Respiratory burst (4)
Collagen synthesis (-)
Increase in [Ca2^|l
Bioactiw lipids generation (t) / \ (loukolrtenes and platelet
P 1 adlvatlrtg IfKtor)
Lysosomal enzyme release (+)
causes a rapid (<30 min) mobilization of bone marrow stem cells into the peripheral blood in mice and primates. Intradermal injection of IL-8 induces a rapid and concentration-dependent neutrophil infil tration and neutrophil-dependent plasma leakage at the injected sites. In addition to neutrophils, local injection of IL-8 at a lower dose induces lymphocyte migration to the injected sites. In guinea pigs.
intravenous and intraperitoneal injections of IL-8 causes eosinophil accumulation in skin and lung, respectively.
Administration of neutralizing antibodies to IL-8 prevented neutrophil-dependent tissue injuries observed in several experimental models including lung perfusion injury, LPS-induced acute dermatitis, LPS- or IL-1-induced acute arthritis, immune complex-mediated acute glomerulonephritis, immune complex-mediated pneumonia, and aspiration pneumonia. These observations may implicate IL-8 as one of the major mediators of acute inflammation.
IL-8 transgenic mice (with expression of the trans-gene directed to either the liver or the gastrointestinal tract) exhibit increases in serum IL-8 levels and circulating neutrophil number, and decreases in L-selectin expression on the surface of neutrophils. They show an accumulation of neutrophils in the microcirculation of the lungs, liver and spleen without neutrophil extravasation, plasma exudate and tissue damage. No apparent change is observed on the bone marrow of the transgenic mice compared with the control littermates. However, neutrophil migration into the inflamed peritoneum is severely impaired in the transgenic mice.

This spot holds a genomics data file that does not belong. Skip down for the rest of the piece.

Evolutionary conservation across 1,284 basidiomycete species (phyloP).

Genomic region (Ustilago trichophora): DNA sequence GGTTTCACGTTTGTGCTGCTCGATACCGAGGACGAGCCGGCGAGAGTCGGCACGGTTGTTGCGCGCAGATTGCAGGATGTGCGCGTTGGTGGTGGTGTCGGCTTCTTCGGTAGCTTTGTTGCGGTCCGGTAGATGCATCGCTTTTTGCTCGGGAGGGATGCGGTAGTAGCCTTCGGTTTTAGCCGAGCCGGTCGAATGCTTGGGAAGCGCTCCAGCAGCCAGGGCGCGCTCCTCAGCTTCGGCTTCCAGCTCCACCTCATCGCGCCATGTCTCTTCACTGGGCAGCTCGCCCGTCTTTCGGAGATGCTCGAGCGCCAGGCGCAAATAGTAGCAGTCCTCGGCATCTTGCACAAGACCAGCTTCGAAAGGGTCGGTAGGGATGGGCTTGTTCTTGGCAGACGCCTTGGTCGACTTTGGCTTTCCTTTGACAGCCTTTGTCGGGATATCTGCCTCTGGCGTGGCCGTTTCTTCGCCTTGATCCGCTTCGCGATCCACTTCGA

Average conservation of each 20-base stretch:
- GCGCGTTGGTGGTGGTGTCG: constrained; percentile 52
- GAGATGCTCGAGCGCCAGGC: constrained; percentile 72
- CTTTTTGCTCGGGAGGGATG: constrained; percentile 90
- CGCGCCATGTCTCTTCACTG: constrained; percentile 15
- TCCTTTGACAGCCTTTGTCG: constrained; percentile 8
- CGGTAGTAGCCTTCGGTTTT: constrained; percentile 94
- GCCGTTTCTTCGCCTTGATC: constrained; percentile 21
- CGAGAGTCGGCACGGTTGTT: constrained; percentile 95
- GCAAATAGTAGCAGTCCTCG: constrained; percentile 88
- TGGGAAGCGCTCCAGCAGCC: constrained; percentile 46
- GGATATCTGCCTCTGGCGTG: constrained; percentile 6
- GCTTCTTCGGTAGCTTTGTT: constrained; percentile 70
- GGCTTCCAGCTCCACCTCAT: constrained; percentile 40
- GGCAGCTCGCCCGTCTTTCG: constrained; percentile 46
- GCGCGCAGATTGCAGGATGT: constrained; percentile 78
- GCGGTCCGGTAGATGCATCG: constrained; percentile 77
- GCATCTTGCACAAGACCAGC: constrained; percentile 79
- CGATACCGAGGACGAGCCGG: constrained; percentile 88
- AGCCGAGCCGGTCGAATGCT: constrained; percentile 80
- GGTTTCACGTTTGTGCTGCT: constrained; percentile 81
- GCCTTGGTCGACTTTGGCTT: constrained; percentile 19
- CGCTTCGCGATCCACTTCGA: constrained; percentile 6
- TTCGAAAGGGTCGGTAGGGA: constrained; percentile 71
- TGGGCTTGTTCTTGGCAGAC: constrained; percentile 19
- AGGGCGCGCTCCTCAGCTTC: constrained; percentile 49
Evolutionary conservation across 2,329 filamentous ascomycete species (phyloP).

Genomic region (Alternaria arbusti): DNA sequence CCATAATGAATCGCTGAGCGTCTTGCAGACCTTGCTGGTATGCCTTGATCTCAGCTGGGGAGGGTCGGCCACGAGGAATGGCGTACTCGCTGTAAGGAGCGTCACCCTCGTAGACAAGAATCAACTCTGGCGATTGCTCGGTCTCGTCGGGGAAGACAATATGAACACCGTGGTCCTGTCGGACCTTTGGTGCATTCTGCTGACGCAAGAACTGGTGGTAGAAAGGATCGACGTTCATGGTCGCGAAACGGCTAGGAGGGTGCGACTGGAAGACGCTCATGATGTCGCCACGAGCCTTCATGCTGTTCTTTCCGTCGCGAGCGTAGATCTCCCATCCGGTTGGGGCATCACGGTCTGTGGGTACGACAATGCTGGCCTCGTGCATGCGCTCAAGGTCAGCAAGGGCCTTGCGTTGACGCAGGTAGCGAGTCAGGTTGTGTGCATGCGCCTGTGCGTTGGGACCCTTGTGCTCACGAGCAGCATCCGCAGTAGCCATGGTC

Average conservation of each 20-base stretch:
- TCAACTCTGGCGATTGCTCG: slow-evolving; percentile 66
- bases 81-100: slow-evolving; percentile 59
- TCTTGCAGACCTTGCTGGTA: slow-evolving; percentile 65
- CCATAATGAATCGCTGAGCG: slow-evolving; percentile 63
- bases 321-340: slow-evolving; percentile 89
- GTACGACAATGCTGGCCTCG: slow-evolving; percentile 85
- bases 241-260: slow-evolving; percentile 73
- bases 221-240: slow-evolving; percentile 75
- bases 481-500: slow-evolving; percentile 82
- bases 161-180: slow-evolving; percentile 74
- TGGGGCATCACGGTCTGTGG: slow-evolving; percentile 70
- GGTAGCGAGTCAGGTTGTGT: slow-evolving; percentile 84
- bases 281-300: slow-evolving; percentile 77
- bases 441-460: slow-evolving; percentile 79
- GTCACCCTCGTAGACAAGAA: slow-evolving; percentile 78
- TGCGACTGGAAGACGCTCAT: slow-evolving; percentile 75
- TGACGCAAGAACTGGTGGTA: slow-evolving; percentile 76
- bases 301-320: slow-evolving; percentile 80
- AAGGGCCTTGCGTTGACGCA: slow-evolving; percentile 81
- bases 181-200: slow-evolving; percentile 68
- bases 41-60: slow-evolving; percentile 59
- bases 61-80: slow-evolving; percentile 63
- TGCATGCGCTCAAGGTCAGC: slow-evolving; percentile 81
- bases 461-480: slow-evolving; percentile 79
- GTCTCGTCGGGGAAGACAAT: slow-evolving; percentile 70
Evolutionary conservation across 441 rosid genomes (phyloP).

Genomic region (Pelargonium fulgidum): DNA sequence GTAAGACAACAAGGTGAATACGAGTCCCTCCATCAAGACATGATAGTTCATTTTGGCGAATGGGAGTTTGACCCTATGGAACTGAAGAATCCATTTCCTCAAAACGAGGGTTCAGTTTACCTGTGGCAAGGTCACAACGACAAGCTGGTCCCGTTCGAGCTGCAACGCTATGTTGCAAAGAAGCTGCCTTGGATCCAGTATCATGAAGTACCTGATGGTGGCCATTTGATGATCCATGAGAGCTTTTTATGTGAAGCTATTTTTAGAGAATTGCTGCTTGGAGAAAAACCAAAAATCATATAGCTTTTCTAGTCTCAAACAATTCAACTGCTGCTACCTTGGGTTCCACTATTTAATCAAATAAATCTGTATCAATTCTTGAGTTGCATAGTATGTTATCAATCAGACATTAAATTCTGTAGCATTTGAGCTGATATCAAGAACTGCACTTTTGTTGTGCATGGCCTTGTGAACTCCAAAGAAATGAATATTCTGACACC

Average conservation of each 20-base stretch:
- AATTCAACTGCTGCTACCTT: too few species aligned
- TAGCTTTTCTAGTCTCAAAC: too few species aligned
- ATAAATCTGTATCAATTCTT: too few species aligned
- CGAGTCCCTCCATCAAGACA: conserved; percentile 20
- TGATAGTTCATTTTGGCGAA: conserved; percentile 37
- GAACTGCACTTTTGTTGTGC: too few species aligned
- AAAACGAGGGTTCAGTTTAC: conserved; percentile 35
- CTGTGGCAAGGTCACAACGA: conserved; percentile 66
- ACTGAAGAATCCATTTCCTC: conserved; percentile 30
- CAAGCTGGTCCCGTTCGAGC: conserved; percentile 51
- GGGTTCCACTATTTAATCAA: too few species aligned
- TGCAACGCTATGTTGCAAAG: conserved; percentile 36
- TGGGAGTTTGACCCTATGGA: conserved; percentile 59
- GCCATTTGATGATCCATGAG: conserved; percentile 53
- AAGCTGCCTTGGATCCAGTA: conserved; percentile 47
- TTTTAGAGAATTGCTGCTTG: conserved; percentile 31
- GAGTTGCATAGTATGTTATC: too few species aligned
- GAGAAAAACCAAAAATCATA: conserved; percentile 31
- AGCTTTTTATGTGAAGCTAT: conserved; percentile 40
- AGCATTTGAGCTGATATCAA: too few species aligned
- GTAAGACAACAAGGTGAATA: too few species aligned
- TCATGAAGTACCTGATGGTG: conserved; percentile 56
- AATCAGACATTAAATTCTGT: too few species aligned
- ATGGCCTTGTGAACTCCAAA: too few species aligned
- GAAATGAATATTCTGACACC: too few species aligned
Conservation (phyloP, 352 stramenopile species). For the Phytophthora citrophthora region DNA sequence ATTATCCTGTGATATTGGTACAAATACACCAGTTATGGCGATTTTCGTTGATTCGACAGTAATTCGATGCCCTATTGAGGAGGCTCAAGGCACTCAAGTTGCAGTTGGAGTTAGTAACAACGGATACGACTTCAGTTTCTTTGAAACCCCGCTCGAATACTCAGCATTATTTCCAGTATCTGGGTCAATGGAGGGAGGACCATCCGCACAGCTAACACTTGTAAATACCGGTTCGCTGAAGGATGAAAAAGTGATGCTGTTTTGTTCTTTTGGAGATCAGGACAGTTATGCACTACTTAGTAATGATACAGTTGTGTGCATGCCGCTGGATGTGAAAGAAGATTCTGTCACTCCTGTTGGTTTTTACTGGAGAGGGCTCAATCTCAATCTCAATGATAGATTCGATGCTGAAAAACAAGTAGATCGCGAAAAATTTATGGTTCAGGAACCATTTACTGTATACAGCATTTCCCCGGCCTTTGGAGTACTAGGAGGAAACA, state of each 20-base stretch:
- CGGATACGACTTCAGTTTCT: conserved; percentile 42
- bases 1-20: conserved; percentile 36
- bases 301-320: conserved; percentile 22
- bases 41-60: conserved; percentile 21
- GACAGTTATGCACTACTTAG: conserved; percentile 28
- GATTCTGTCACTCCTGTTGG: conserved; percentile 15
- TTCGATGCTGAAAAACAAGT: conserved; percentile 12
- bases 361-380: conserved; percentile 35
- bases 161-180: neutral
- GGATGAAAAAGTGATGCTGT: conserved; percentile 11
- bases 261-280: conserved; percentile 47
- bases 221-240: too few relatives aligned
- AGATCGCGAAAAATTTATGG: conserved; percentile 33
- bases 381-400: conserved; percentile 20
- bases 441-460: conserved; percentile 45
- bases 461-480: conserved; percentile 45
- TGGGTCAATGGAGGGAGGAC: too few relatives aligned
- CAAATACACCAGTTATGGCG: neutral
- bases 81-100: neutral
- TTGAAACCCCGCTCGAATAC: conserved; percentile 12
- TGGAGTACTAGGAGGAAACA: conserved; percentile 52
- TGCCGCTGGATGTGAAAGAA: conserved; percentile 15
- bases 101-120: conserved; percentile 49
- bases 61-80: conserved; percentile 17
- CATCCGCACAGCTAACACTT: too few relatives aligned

Targeted disruption of the murine IL-8 receptor homolog gene (which has a high of homology with both the type A and type B human IL-8 receptors) results in lymphadenopathy due to an increase in B cells. Serum IL-6 level is also increased in IL-8 receptor-deficient mice. There is an increase in bone marrow cellularity composed of the normal myeloid cells in addition to splenomegaly resulting from an increase in myeloid cells in splenic white pulp. Neutrophil migration into the inflamed peritoneum is severely reduced although neutrophils retain their normal ability to kill bacteria. It should be noted that IL-8 receptor deficient mice, if kept in germ-free environments, do not develop increased myelo-poiesis, splenomegaly or lymphadenopathy.
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